Sunday, July 16, 2006
Every summer, thousands of young people head to Washington for internships or for entry-level jobs on the Hill and in the area's countless nonprofits and lobbying firms.
And within a few years, they all start heading back out, replaced by the next crop of ambitious recent grads.
Brigid Howe thinks she might soon become one of those former Washingtonians, driven away not by disillusionment with how things work in the nation's capital, but by money.
"My husband and I have serious discussions about leaving the Washington area all the time due to finances," she said in a recent e-mail. "We love this area, and I grew up here. But we worry that we can't give our future children the kind of lifestyle we want them to have (a safe neighborhood, a yard, a bedroom of their own, good schools) anywhere we can afford a home in this area."
Their jobs are portable -- he's an academic and she works for a national nonprofit with transfer possibilities -- and they are finding that the pay they could command elsewhere would buy them a much better standard of living. "It would make me very sad to leave my parents, who still live here, but thinking of the large single-family home I can buy for $200,000 in Wilmington, N.C., or Indianapolis makes it a little easier to think about," she said.
Others have already made the decision. A few weeks ago, Jill Lewis and her husband left to escape this area's notoriously high cost of living.
They are in their mid-twenties, and despite "decent" raises at professional jobs they enjoyed, they just couldn't make the numbers work here. "We'd like to start a family, which would require a larger living space than a studio or one-bedroom condo, and even the monthly mortgage payments for a two-bedroom condo would have been a struggle for us, especially if I had to take time off work for maternity leave," she said.
So when an opportunity came up for her husband to transfer to Minneapolis, he took it. She quickly found a job as well. Not everything is cheaper, of course -- she's finding most groceries run about the same as they did in the Washington area -- but the housing market is night and day. "We're paying the same rent for our two-bedroom apartment (which includes most utilities) in an upscale suburb as we were for our one-bedroom in Alexandria," she wrote in a recent e-mail.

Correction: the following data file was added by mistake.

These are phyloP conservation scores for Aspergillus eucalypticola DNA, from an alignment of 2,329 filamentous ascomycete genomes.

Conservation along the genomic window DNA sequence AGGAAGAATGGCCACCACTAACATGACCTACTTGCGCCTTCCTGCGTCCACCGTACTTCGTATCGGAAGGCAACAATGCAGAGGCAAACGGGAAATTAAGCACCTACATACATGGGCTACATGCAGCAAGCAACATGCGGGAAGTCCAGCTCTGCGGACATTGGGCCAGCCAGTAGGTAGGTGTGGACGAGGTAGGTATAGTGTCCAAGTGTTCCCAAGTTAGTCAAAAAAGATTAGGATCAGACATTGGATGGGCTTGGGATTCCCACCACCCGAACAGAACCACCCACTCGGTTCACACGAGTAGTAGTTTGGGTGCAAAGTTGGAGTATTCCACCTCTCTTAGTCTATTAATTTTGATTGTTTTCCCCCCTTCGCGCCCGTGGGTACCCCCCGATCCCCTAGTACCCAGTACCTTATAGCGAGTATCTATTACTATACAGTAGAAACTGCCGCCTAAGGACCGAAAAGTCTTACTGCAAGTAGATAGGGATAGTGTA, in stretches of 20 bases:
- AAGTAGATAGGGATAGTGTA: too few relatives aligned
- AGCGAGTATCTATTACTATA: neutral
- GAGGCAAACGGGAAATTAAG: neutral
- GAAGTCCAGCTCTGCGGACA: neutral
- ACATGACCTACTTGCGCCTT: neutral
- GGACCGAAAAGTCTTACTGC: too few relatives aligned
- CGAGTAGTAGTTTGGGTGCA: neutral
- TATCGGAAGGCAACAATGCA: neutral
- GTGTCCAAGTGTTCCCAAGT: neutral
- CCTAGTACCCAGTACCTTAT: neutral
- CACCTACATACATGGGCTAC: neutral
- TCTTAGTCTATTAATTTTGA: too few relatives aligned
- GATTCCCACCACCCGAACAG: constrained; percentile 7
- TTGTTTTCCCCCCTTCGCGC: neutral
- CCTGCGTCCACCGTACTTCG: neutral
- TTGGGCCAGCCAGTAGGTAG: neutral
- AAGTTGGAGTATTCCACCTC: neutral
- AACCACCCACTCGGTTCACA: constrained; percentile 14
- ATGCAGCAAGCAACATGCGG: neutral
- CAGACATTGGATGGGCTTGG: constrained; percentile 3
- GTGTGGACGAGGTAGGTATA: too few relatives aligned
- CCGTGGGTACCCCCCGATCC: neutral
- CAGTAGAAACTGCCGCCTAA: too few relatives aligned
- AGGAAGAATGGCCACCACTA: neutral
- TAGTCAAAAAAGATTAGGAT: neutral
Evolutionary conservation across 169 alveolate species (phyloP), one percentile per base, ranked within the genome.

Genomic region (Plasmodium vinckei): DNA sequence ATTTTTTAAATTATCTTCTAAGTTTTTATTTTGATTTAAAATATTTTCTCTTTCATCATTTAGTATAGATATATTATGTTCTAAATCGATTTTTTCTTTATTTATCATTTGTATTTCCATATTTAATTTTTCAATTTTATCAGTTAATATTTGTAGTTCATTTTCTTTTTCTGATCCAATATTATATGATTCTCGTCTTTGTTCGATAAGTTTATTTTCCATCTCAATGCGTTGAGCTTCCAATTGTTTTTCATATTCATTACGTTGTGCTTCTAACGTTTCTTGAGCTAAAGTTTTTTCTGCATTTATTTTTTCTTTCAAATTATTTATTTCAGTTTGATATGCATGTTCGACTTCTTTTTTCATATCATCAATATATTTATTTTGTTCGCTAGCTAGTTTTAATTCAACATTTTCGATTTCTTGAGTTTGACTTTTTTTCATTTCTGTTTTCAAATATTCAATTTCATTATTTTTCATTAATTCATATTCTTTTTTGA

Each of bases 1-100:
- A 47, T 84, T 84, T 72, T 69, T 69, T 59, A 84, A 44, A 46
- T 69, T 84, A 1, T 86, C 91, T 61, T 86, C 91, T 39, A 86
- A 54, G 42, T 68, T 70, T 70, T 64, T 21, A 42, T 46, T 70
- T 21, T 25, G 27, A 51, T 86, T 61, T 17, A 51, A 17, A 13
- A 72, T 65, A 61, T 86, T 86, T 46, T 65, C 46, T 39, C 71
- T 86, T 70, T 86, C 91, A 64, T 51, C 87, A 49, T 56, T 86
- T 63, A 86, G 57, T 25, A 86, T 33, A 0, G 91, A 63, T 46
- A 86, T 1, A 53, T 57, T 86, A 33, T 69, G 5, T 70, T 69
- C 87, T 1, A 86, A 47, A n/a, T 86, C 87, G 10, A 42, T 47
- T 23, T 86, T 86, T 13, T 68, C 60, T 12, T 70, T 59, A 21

And they're even hoping to buy a house in about six months, which would have been unlikely had they stayed here. "We'll be able to choose from a wide selection of reasonably priced, single-family homes in the area. They won't be McMansions, but they'll be more than enough for a small family, and for this time in our lives, that is exactly what we'd like," she said.
"I'm the child of two accountants, and they raised me to be very frugal about finances," she said. Her parents were surprised she wanted to move to the Midwest, but once "we showed them a cost-of-living comparison," they got it.
Doing a cost comparison of your own? Here are a few things to consider:
· Can you transfer? Lateral moves to another office can often be the most advantageous financially. In that situation, you might even be paying those lower housing costs with your old D.C. salary. The same possibility exists for telecommuters.
· Don't expect everything to be cheaper. Lewis was surprised to find that the abundant organic produce she could buy in Northern Virginia is harder to find in the Twin Cities -- and it's more expensive. Also, if your family isn't nearby, consider your new travel costs to visit them. Plane tickets to and from smaller cities can be sharply higher than in the Washington area.
· Evaluate the job market for your specific field. Yes, the state of the overall economy in a town or city matters, but for many jobs, it's more micro than that. For couples, this can be especially tricky. One person might be able to easily find a job in the new town, while the other person might struggle.
Are you an experienced overseas business traveler? What advice do you have to share with young workers preparing to take their first big trip? E-mail me at firstname.lastname@example.org . Please include your full name and daytime phone number.
Join Mary Ellen Slayter for Career Track Live, an online discussion of issues affecting young workers, at 2 p.m. July 24 athttp:/